A nationally recognised qualification should be developed for social workers and mental health professionals completing AMHP training to reduce “enormous” variations in courses, the General Social Care Council has said.
A report on inspections of 22 training courses for approved mental health professionals (AMHP) revealed that most courses are fit for purpose but “vary enormously” in the length of training, number of modules and academic credit on offer to social workers.
Currently AMHP training is undertaken within modules leading to a postgraduate diploma in mental health social work. But the variation in course provision among universities is “confusing” for social workers and mental health professionals, the GSCC said.
“We recommend the development of a nationally recognised, standardised, academic and professional award that a mental health professional must hold to be considered for appointment as an AMHP,” the report said.
The GSCC’s inspections revealed courses varied in length from three months full-time, to two years part-time.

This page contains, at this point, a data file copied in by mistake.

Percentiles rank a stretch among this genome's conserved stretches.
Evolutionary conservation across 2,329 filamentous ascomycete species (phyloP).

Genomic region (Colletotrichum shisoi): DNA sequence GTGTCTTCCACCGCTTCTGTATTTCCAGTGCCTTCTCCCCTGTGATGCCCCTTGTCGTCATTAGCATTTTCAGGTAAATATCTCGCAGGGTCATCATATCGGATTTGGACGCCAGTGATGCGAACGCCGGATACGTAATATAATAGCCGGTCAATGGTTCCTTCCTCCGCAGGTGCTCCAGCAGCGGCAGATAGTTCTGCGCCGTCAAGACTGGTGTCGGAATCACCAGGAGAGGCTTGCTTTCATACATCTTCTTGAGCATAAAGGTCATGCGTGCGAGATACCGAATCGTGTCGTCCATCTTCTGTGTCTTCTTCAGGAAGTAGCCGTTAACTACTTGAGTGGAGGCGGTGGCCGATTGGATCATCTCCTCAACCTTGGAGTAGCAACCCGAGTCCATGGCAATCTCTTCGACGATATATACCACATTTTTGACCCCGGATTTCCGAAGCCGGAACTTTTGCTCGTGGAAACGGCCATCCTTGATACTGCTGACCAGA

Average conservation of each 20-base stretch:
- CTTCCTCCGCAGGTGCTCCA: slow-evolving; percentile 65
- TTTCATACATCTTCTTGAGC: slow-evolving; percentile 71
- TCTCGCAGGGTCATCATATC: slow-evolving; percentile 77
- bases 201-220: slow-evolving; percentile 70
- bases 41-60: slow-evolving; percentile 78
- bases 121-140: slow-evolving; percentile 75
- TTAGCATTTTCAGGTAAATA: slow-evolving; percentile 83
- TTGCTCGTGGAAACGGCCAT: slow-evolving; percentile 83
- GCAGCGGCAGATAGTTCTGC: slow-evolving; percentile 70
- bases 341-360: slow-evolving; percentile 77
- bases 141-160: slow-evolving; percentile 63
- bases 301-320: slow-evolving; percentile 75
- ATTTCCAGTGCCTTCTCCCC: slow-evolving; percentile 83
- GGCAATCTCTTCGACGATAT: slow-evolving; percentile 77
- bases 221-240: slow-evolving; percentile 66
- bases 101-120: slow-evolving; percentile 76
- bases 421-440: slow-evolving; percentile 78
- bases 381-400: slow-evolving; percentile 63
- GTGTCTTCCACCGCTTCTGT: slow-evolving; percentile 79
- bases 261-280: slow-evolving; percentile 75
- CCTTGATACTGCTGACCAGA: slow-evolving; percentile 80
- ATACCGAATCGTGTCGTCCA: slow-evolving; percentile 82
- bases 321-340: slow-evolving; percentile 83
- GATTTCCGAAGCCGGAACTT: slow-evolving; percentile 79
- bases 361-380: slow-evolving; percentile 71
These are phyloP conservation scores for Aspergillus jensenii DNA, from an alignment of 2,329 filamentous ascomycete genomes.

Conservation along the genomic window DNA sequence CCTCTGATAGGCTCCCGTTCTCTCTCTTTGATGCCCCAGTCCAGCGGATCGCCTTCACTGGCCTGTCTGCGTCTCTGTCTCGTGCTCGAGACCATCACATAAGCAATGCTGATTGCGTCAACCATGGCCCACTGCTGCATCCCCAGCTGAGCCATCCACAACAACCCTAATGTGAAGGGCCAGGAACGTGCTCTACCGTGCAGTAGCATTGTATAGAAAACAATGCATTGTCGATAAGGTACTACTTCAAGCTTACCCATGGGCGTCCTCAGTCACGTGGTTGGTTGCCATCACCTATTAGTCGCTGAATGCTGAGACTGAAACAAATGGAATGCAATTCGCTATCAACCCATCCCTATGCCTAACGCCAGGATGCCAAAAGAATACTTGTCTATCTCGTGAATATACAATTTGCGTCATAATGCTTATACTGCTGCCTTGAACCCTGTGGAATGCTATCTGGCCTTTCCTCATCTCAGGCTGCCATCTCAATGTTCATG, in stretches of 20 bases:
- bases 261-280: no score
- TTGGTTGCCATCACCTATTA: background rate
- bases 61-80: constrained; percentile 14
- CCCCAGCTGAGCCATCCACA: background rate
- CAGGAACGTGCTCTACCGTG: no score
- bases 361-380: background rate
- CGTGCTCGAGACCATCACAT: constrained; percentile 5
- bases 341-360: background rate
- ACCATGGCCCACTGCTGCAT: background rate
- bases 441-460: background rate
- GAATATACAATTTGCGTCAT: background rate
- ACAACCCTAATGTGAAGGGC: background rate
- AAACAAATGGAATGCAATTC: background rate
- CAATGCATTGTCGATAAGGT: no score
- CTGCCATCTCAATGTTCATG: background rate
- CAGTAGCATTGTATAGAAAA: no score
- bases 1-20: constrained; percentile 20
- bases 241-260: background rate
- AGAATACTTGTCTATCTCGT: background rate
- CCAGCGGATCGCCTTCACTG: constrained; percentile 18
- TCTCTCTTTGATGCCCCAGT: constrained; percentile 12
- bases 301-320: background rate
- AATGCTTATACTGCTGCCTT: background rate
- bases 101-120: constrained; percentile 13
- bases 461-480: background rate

Most universities offered 60 academic credits for completion of AMHP modules, enough for students to “cash in” for a postgraduate certificate. But two courses offered 120 credits – meaning that social workers at those universities would receive the higher qualification of a postgraduate diploma for completing the same AMHP learning.
Of the students who have successfully completed AMHP training since its introduction in 2008, 84% were social workers, 15% nurses and less than 1% were occupational therapists. No psychologists had been recruited as AMHPs.
Social work fears that health professionals undertaking AMHP roles would fail to understand the social model of mental health or be inadequately trained in safeguarding were “unfounded”, the report said.
The GSCC transfers responsibility for AMHP training to the Health Professions Council on 31 July 2012.